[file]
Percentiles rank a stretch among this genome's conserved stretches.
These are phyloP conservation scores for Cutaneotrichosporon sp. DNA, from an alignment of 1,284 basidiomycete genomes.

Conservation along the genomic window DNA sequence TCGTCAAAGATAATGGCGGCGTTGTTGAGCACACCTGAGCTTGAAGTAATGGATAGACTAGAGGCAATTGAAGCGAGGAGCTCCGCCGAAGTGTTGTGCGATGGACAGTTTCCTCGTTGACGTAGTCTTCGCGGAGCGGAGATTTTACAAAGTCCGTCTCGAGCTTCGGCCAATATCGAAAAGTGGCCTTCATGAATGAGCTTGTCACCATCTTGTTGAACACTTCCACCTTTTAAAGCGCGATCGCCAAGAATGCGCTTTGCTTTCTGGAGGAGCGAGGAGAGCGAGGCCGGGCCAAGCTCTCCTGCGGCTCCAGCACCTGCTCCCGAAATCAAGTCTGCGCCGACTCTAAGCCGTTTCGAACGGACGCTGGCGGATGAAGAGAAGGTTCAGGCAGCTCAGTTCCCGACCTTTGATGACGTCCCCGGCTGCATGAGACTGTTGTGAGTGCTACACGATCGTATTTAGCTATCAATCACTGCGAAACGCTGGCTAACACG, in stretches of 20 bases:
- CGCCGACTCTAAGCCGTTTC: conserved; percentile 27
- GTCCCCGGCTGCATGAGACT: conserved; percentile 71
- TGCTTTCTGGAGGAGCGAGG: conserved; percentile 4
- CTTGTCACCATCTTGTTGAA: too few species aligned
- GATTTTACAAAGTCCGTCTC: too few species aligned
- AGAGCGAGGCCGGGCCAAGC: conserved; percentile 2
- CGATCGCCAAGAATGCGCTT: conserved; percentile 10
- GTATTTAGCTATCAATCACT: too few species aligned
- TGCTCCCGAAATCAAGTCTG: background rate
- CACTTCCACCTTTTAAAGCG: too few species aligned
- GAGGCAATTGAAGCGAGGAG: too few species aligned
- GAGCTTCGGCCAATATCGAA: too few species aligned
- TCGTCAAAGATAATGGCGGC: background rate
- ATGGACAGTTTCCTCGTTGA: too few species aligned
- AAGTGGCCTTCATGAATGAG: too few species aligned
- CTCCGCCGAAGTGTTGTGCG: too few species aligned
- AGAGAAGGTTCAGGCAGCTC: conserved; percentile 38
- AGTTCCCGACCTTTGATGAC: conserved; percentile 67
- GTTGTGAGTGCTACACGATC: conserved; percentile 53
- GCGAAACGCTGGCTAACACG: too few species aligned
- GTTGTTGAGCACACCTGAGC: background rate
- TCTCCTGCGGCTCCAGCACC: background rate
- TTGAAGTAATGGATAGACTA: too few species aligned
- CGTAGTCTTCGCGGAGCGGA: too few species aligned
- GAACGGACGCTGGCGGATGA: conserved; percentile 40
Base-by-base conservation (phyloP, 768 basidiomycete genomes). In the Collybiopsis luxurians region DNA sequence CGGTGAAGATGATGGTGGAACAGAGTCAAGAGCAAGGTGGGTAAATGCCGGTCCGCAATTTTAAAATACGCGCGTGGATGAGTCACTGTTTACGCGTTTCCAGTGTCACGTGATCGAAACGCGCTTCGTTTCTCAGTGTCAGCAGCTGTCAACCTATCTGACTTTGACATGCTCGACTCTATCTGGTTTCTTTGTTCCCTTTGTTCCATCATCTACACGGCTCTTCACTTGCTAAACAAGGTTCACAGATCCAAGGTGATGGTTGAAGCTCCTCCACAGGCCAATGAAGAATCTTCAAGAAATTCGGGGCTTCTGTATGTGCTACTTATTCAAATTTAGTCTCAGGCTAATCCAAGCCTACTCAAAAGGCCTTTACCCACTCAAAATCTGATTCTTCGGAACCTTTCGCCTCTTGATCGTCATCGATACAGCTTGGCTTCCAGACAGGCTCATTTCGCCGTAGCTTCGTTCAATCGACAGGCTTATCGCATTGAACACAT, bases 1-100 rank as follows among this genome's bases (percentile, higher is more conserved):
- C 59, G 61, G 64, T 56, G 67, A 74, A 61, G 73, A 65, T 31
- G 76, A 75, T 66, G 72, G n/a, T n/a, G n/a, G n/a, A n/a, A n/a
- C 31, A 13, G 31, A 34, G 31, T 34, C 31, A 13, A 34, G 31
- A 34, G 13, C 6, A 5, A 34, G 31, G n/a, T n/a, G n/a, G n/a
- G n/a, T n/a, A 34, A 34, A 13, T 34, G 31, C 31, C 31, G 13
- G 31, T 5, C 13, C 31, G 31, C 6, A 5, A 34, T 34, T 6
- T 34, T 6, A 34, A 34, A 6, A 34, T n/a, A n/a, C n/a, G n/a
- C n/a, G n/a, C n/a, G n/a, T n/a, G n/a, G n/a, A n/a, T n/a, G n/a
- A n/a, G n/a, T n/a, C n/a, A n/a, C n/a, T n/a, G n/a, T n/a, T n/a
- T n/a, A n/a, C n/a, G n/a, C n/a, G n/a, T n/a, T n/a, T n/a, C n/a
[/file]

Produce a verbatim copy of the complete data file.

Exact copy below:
Percentiles rank a stretch among this genome's conserved stretches.
These are phyloP conservation scores for Cutaneotrichosporon sp. DNA, from an alignment of 1,284 basidiomycete genomes.

Conservation along the genomic window DNA sequence TCGTCAAAGATAATGGCGGCGTTGTTGAGCACACCTGAGCTTGAAGTAATGGATAGACTAGAGGCAATTGAAGCGAGGAGCTCCGCCGAAGTGTTGTGCGATGGACAGTTTCCTCGTTGACGTAGTCTTCGCGGAGCGGAGATTTTACAAAGTCCGTCTCGAGCTTCGGCCAATATCGAAAAGTGGCCTTCATGAATGAGCTTGTCACCATCTTGTTGAACACTTCCACCTTTTAAAGCGCGATCGCCAAGAATGCGCTTTGCTTTCTGGAGGAGCGAGGAGAGCGAGGCCGGGCCAAGCTCTCCTGCGGCTCCAGCACCTGCTCCCGAAATCAAGTCTGCGCCGACTCTAAGCCGTTTCGAACGGACGCTGGCGGATGAAGAGAAGGTTCAGGCAGCTCAGTTCCCGACCTTTGATGACGTCCCCGGCTGCATGAGACTGTTGTGAGTGCTACACGATCGTATTTAGCTATCAATCACTGCGAAACGCTGGCTAACACG, in stretches of 20 bases:
- CGCCGACTCTAAGCCGTTTC: conserved; percentile 27
- GTCCCCGGCTGCATGAGACT: conserved; percentile 71
- TGCTTTCTGGAGGAGCGAGG: conserved; percentile 4
- CTTGTCACCATCTTGTTGAA: too few species aligned
- GATTTTACAAAGTCCGTCTC: too few species aligned
- AGAGCGAGGCCGGGCCAAGC: conserved; percentile 2
- CGATCGCCAAGAATGCGCTT: conserved; percentile 10
- GTATTTAGCTATCAATCACT: too few species aligned
- TGCTCCCGAAATCAAGTCTG: background rate
- CACTTCCACCTTTTAAAGCG: too few species aligned
- GAGGCAATTGAAGCGAGGAG: too few species aligned
- GAGCTTCGGCCAATATCGAA: too few species aligned
- TCGTCAAAGATAATGGCGGC: background rate
- ATGGACAGTTTCCTCGTTGA: too few species aligned
- AAGTGGCCTTCATGAATGAG: too few species aligned
- CTCCGCCGAAGTGTTGTGCG: too few species aligned
- AGAGAAGGTTCAGGCAGCTC: conserved; percentile 38
- AGTTCCCGACCTTTGATGAC: conserved; percentile 67
- GTTGTGAGTGCTACACGATC: conserved; percentile 53
- GCGAAACGCTGGCTAACACG: too few species aligned
- GTTGTTGAGCACACCTGAGC: background rate
- TCTCCTGCGGCTCCAGCACC: background rate
- TTGAAGTAATGGATAGACTA: too few species aligned
- CGTAGTCTTCGCGGAGCGGA: too few species aligned
- GAACGGACGCTGGCGGATGA: conserved; percentile 40
Base-by-base conservation (phyloP, 768 basidiomycete genomes). In the Collybiopsis luxurians region DNA sequence CGGTGAAGATGATGGTGGAACAGAGTCAAGAGCAAGGTGGGTAAATGCCGGTCCGCAATTTTAAAATACGCGCGTGGATGAGTCACTGTTTACGCGTTTCCAGTGTCACGTGATCGAAACGCGCTTCGTTTCTCAGTGTCAGCAGCTGTCAACCTATCTGACTTTGACATGCTCGACTCTATCTGGTTTCTTTGTTCCCTTTGTTCCATCATCTACACGGCTCTTCACTTGCTAAACAAGGTTCACAGATCCAAGGTGATGGTTGAAGCTCCTCCACAGGCCAATGAAGAATCTTCAAGAAATTCGGGGCTTCTGTATGTGCTACTTATTCAAATTTAGTCTCAGGCTAATCCAAGCCTACTCAAAAGGCCTTTACCCACTCAAAATCTGATTCTTCGGAACCTTTCGCCTCTTGATCGTCATCGATACAGCTTGGCTTCCAGACAGGCTCATTTCGCCGTAGCTTCGTTCAATCGACAGGCTTATCGCATTGAACACAT, bases 1-100 rank as follows among this genome's bases (percentile, higher is more conserved):
- C 59, G 61, G 64, T 56, G 67, A 74, A 61, G 73, A 65, T 31
- G 76, A 75, T 66, G 72, G n/a, T n/a, G n/a, G n/a, A n/a, A n/a
- C 31, A 13, G 31, A 34, G 31, T 34, C 31, A 13, A 34, G 31
- A 34, G 13, C 6, A 5, A 34, G 31, G n/a, T n/a, G n/a, G n/a
- G n/a, T n/a, A 34, A 34, A 13, T 34, G 31, C 31, C 31, G 13
- G 31, T 5, C 13, C 31, G 31, C 6, A 5, A 34, T 34, T 6
- T 34, T 6, A 34, A 34, A 6, A 34, T n/a, A n/a, C n/a, G n/a
- C n/a, G n/a, C n/a, G n/a, T n/a, G n/a, G n/a, A n/a, T n/a, G n/a
- A n/a, G n/a, T n/a, C n/a, A n/a, C n/a, T n/a, G n/a, T n/a, T n/a
- T n/a, A n/a, C n/a, G n/a, C n/a, G n/a, T n/a, T n/a, T n/a, C n/a